Well, that just about does it. With less than two days to go in the year, it looks like this 2011 list will only be one year late instead of two. I promise my 2012 list will be posted during the first half of 2013! Promise!

Honourable mentions: 50/50, X-Men: First Class, Shame, The Descendants, Crazy Stupid Love, Snowtown, Limitless, Harry Potter and the Deathly Hallows Part 2

PS: I just realized I never reviewed the Hollywood version of The Girl with the Dragon Tattoo on this blog. I have no idea why, but from memory I gave it 4 stars and it would have missed out anyway, though it probably would have made the honourable mentions list.

Battle of the Polarizing Films: Drive (2011) vs The Tree of Life (2011)

November 13, 2012 in Best Of, Movie Reviews, Reviews

It’s November and I still haven’t finished reviewing my list of 2011 films. So here’s another film battle — this time,  between two of the most polarizing films of last year – Drive and The Tree of Life. I thought one of these films was amazing, and the other boring and pretentious — but can you guess which is which?

Drive (2011)

I had heard some mixed reviews of this Ryan Gosling neo-noir crime drama. Some said it was slow and boring and too violent for its own good. Others said it was one of the best films of the year.

The story follows Gosling’s unnamed lead character, who works as a mechanic by day and a getaway driver for criminals at night. You don’t know much about his past or background, but all you know is that he is one heck of a driver who can stay calm under the tensest of situations and a badass you wouldn’t want to mess with. He befriends a neighbour, played by Carey Mulligan, and her young son, whose father is in prison and owes protection money to the mob.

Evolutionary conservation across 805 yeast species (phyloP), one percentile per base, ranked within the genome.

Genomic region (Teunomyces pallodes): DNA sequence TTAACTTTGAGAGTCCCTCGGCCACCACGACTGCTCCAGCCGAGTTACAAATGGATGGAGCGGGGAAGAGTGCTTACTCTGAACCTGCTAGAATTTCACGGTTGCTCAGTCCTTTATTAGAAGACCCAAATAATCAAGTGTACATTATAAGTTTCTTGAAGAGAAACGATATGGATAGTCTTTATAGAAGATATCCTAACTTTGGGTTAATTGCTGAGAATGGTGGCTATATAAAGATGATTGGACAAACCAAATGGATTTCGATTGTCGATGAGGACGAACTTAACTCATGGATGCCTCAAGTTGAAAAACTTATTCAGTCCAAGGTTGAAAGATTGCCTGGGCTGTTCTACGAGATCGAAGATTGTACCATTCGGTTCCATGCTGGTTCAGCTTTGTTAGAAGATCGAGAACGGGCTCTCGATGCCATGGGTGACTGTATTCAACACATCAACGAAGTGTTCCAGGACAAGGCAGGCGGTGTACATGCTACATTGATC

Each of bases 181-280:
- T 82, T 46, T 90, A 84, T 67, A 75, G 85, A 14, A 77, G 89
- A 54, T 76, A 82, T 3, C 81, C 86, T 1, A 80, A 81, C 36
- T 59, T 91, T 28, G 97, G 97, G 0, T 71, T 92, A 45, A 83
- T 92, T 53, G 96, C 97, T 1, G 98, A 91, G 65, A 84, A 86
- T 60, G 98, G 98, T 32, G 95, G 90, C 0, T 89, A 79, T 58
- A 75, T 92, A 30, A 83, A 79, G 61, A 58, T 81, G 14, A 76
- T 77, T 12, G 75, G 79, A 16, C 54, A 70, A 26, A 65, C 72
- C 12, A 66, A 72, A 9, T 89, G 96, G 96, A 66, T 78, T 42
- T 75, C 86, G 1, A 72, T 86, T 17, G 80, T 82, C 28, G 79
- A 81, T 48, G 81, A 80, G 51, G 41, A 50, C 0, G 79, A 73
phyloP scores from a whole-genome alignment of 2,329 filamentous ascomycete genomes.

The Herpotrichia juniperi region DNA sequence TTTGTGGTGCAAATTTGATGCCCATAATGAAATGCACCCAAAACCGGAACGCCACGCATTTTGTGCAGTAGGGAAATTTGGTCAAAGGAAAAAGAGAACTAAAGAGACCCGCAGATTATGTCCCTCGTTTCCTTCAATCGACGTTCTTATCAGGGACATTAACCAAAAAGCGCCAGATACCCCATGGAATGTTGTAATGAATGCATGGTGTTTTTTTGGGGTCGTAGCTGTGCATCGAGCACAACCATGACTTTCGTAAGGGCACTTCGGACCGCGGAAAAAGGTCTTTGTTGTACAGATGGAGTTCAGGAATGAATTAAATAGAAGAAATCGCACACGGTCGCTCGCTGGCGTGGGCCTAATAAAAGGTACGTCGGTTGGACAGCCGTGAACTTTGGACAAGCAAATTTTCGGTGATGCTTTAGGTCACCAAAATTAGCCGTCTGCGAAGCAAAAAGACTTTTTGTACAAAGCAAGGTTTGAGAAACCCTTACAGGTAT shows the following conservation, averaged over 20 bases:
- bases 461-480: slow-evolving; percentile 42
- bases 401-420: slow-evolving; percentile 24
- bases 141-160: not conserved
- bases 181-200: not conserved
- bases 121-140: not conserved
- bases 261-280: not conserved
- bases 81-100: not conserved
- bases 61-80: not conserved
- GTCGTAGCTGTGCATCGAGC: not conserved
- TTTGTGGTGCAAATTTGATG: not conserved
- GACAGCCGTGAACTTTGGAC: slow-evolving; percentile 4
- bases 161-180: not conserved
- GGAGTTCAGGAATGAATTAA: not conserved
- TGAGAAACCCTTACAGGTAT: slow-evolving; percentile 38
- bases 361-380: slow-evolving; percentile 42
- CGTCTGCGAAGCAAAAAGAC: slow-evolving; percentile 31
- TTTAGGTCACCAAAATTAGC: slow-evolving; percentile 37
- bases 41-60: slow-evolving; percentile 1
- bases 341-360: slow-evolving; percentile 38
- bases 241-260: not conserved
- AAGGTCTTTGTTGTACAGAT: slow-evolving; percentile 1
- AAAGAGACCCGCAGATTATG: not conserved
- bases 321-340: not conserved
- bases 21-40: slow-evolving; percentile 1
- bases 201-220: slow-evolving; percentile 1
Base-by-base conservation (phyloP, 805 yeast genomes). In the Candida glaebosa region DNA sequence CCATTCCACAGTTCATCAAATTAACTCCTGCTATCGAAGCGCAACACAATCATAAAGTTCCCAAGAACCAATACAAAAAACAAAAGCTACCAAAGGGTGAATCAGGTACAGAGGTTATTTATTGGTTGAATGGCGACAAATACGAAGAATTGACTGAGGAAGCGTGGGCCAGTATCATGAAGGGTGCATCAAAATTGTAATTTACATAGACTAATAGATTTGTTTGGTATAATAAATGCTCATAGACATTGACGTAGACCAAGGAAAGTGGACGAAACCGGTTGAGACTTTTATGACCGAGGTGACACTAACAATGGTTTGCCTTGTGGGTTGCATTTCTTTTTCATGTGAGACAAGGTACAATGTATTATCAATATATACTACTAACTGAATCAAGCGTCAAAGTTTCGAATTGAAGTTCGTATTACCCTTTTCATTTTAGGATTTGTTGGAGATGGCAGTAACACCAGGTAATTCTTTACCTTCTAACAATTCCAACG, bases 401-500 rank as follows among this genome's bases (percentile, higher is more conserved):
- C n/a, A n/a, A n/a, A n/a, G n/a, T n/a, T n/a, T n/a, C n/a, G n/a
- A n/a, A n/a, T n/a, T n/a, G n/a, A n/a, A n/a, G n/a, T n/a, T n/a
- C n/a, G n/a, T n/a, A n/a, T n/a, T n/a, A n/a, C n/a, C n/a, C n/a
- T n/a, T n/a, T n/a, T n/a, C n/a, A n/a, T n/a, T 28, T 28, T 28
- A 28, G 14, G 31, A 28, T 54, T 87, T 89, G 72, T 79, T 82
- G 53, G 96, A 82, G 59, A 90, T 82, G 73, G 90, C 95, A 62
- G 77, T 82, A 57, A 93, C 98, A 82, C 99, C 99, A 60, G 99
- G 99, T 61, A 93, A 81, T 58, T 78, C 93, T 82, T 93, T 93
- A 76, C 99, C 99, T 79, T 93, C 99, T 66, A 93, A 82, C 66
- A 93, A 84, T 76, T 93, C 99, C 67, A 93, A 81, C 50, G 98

It’s a simple story driven by a fascinating character and a sublime performance from Gosling, who seems to be unable to do anything wrong these days. It’s also boosted by a superb all-star cast, including the omnipresent Bryan Cranston, Albert Brooks, Ron Perlman and Christina Hendricks.

With the exception of Mulligan, who gives a good performance but feels miscast in the role, I loved everything about this riveting film, which had been hooked and on the edge of my seat from the opening sequence — which is, might I add, one of the best of any movie ever. I loved the tension and I loved the mystery of Gosling’s character — the calmer he was the more nervous I got. And I don’t often notice the soundtrack but this one’s was rocking — the ethereal-electronic-pop-dominated score was perfect for the look, style and feel of the film. (For some reason it reminded me a little of the video game Grand Theft Auto!)

As for the violence, yeah, it might have been a little excessive (elevator scene, anyone?) but I thought it fit in well with the overall tone and added an edge to the tension. I’ve always been a fan of well-executed violence (thanks, Tarantino), and I suppose this is a great example of it.

One of the best, and potentially one of the most memorable, films of the year for me.

5 stars out of 5

The Tree of Life (2011)